Pittsburgh's mayoral candidates can stump through the city and deliver lengthy speeches if they want, but this year's contest also is being fought in 140-character pops.
Both candidates -- Democrat Bill Peduto, 48, and Republican Josh Wander, 42 -- run active personal Twitter accounts, frequently posting updates even as campaign events through June and July have slowed leading up to the Nov. 5 election.
They have very different visions for the mayor's office and Pittsburgh, but both agreed they want to create an authentic presence on social media.
There's no campaign staff behind their tweets, no adviser or robot producing those 140 characters.
When one follower accused Mr. Wander of sending an automated response with a link to his campaign website, he tweeted on June 25, "Sorry, it's really me ... ;-)" to remind his followers that he is really behind the keyboard.
And followers of @billpeduto do get a sense of his personality from his tweets, which range from hockey updates to links to national news items to retweets of Pittsburgh organizations.
"Social media is my muse," Mr. Peduto said. "It connects directly with everything I try to do and how I hope I could be branded. It allows me to be analytical, controversial and goofy."
Mr. Wander's tweets are also chirping a personal message to his followers and Mr. Peduto: He's still here, in person and online, to challenge the Democratic favorite.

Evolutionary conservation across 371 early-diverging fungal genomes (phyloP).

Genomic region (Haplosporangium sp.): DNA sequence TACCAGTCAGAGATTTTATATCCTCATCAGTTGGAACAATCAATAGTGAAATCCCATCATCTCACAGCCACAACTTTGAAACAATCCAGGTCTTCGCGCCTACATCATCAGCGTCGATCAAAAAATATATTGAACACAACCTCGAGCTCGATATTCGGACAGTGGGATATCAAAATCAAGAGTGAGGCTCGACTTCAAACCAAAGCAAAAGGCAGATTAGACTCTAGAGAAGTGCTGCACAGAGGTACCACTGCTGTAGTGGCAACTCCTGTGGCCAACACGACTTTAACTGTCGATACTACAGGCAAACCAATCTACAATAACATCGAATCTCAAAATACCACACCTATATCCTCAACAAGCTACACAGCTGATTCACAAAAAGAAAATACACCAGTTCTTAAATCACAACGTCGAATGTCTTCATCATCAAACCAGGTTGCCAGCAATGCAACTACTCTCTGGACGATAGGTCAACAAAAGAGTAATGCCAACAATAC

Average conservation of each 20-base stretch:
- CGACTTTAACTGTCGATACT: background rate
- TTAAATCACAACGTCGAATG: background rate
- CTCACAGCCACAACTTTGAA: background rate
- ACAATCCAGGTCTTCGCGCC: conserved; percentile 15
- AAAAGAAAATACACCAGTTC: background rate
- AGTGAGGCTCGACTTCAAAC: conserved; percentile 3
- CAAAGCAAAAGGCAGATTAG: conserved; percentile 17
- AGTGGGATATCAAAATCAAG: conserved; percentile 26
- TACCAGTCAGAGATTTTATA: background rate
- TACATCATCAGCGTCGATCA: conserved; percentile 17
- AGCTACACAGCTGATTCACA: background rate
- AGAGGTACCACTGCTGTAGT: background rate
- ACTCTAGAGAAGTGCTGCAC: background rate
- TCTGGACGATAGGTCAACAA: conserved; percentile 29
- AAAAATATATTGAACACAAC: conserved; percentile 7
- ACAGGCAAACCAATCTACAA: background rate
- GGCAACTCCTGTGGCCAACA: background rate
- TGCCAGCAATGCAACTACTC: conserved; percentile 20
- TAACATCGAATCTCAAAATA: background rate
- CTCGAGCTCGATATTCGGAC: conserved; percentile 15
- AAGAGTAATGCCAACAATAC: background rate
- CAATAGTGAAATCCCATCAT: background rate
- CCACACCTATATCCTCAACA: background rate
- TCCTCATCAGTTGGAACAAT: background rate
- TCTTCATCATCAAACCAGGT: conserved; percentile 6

"After the primary at least until the fall, there should be people still asking questions of both of us because there is still an election in November, although many people have forgotten," Mr. Wander said. "For me, I'm somewhat of a conduit of the public to ask those questions of Bill. ... I am your campaign.
Mr. Wander tweets often from @votewander about local news items, his media appearances and his disappointment in the Democratic Party's long streak of victories in mayoral elections with occasional hashtags like #welackleadership and #corruptioningovernment.
But Mr. Peduto rarely responds directly to Mr. Wander's tweets, saying he prefers to interact directly with his opponent rather than from the keys of his computer or cell phone.
"I don't usually interact with the other campaign. ... I think there's a protocol on how to interact and most of it should be in a public forum where there is still a decorum within politics that should be respected," Mr. Peduto said.
To Mr. Wander, social media needs to be part of that public forum.
"Anything we can do to engage people, to get them involved in the democratic process is positive. ... [Twitter] could be adding to the campaign if people are listening," Mr. Wander said.
Megan Doyle; firstname.lastname@example.org or 412-263-1953.